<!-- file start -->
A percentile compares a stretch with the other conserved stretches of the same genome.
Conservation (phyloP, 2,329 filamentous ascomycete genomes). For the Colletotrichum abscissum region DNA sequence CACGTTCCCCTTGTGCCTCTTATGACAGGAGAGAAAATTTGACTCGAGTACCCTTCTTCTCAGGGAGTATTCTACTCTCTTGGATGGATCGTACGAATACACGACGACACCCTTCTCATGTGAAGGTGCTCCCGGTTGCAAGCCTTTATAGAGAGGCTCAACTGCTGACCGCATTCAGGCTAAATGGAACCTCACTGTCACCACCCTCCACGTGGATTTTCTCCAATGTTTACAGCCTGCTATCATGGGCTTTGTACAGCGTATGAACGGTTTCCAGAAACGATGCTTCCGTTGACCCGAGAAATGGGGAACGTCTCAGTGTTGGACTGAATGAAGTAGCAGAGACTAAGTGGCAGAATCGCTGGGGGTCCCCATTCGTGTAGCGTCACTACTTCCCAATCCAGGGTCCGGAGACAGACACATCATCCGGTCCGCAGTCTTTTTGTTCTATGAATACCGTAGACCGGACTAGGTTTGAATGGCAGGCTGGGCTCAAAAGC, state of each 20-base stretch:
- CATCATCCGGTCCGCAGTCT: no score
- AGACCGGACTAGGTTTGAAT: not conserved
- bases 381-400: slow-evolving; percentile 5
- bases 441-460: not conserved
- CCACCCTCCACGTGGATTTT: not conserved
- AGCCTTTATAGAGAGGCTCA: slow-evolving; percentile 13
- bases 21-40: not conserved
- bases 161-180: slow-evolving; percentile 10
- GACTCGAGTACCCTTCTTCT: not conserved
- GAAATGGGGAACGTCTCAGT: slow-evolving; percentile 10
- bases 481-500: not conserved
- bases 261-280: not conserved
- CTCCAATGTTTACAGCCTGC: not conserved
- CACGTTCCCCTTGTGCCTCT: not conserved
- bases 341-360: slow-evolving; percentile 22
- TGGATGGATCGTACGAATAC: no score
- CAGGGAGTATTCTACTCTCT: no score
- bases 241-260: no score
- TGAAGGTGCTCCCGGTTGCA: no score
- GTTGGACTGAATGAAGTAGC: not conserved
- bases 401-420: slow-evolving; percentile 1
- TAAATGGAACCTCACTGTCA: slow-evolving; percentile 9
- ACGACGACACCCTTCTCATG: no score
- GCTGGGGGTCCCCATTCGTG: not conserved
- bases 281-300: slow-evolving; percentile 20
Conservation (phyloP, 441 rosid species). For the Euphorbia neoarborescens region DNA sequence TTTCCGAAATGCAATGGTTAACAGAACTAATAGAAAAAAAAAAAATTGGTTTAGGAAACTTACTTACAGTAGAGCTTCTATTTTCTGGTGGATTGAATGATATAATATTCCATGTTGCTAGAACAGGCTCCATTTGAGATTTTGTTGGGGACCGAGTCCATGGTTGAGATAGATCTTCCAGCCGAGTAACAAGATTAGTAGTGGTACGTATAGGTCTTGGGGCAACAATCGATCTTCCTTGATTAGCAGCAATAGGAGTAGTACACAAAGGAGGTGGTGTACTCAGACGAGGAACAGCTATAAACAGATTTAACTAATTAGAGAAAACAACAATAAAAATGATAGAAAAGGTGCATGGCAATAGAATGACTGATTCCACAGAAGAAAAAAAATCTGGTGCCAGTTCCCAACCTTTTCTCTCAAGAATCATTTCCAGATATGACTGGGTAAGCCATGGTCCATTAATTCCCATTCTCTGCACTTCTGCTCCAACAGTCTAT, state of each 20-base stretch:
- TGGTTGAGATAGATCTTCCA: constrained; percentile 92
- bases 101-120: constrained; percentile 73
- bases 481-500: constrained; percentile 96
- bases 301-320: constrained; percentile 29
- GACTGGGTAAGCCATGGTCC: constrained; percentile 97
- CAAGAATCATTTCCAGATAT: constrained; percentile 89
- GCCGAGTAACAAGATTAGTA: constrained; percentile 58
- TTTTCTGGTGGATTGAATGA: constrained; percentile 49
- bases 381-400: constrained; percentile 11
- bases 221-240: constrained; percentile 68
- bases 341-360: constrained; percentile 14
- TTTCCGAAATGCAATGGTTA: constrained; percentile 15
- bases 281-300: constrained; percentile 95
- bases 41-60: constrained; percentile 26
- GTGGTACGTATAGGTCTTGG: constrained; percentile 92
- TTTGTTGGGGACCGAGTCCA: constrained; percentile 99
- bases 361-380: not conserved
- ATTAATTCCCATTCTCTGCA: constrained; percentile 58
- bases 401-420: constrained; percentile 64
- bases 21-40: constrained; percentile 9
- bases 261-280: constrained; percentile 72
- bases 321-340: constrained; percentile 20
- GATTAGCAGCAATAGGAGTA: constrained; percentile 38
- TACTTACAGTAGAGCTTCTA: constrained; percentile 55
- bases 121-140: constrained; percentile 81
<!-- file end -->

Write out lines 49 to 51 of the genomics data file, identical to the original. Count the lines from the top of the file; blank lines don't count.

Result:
- bases 261-280: constrained; percentile 72
- bases 321-340: constrained; percentile 20
- GATTAGCAGCAATAGGAGTA: constrained; percentile 38